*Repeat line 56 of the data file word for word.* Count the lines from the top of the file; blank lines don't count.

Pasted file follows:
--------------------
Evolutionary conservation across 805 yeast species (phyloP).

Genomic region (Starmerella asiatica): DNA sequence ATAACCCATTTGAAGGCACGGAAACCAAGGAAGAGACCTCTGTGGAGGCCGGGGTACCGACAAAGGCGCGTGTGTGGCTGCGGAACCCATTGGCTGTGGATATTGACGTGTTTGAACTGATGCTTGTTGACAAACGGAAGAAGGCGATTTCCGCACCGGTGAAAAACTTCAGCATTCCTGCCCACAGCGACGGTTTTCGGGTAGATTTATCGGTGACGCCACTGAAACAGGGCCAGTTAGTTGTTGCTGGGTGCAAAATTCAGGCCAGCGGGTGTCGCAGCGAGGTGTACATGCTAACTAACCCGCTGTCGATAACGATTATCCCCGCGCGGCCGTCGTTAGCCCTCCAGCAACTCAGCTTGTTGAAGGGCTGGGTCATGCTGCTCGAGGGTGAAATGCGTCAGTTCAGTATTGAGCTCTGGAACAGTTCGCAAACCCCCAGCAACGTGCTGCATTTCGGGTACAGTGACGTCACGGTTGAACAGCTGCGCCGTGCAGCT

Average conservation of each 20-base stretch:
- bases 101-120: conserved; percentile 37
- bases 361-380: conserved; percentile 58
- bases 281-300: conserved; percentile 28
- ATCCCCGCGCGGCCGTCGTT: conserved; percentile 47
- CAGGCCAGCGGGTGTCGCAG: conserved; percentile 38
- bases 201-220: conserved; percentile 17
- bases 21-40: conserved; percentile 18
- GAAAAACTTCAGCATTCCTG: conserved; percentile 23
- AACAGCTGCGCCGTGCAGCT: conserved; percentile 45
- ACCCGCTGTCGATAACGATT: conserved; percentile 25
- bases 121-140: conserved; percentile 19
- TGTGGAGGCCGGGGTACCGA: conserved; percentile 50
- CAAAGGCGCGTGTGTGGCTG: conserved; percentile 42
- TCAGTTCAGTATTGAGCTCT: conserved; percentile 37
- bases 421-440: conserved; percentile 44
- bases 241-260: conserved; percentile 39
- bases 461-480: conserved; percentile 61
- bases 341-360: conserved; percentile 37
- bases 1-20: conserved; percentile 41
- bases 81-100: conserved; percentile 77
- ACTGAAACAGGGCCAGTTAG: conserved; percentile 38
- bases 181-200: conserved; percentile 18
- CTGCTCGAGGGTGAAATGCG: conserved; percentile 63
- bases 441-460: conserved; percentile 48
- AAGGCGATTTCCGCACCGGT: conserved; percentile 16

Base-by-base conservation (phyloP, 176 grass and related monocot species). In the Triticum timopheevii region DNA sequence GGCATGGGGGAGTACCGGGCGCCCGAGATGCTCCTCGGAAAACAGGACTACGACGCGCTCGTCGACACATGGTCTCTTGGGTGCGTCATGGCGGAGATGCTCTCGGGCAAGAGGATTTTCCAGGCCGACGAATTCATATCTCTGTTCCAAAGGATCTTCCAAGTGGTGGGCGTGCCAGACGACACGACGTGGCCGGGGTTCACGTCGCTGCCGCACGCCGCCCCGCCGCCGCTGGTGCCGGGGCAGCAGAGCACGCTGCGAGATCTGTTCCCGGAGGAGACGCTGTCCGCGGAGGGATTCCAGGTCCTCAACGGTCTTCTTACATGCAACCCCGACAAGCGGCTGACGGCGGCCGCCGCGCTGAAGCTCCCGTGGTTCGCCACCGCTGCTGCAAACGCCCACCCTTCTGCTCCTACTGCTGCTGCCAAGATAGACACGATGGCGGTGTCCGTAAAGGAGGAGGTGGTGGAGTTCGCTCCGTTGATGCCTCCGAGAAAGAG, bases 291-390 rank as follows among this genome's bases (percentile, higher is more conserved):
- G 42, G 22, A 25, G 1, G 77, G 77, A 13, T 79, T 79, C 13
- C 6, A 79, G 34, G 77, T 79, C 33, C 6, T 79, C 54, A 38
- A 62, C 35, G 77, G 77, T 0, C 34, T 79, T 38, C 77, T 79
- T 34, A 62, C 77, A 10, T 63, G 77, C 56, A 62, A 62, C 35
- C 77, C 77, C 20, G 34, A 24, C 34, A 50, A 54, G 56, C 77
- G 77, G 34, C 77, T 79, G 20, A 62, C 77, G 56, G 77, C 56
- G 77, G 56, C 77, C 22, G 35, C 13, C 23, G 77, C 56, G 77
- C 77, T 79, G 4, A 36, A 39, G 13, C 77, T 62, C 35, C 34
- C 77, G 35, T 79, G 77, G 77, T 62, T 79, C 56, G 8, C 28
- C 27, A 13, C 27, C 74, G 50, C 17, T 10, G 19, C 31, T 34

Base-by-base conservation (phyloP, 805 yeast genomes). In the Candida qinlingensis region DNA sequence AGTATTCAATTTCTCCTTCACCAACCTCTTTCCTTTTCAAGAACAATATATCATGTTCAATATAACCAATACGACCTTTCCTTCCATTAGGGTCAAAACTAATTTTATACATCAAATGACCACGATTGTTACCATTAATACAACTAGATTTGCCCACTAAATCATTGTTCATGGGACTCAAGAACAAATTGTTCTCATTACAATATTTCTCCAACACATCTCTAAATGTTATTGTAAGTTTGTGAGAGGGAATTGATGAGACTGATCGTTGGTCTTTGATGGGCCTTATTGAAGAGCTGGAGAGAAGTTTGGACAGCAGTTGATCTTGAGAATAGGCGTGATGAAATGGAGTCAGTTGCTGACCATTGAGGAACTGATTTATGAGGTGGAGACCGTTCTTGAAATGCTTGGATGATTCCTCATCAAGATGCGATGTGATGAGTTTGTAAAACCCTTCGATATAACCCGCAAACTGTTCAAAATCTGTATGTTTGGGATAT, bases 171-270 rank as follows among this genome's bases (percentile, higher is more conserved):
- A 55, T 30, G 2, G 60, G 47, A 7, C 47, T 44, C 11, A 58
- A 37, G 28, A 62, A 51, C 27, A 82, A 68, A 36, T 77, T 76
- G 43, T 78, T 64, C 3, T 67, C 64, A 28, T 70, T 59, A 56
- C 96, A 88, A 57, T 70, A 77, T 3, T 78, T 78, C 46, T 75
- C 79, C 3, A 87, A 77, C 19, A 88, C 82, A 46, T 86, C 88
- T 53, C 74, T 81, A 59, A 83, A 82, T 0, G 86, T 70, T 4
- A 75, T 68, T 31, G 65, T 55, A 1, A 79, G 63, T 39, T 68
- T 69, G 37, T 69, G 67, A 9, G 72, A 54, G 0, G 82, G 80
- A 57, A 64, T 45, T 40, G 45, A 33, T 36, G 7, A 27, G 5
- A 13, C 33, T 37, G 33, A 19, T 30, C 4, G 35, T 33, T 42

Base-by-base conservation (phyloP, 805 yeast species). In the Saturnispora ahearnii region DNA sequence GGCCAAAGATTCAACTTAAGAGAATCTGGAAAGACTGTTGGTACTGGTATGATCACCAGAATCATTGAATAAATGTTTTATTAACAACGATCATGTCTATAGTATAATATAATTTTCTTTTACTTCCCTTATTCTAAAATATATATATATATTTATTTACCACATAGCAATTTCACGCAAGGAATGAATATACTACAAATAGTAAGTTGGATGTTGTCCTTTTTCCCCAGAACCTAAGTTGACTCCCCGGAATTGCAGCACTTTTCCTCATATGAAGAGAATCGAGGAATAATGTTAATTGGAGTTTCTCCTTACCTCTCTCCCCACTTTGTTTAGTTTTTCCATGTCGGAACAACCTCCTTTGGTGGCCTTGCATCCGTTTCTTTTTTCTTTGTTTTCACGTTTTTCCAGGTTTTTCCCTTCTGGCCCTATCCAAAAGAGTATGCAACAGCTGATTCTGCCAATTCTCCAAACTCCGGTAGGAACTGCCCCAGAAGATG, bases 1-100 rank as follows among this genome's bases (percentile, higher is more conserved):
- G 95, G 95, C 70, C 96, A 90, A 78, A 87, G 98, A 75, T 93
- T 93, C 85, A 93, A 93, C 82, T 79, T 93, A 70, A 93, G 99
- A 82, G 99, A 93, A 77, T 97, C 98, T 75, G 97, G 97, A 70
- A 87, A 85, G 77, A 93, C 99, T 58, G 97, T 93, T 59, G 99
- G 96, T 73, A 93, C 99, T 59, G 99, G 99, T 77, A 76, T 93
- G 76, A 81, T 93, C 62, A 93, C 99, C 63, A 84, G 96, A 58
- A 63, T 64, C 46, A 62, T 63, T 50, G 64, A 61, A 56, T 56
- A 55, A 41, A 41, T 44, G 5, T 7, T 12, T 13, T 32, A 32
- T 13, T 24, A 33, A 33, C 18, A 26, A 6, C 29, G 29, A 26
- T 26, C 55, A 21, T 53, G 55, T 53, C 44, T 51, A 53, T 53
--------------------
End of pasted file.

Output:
- G 96, T 73, A 93, C 99, T 59, G 99, G 99, T 77, A 76, T 93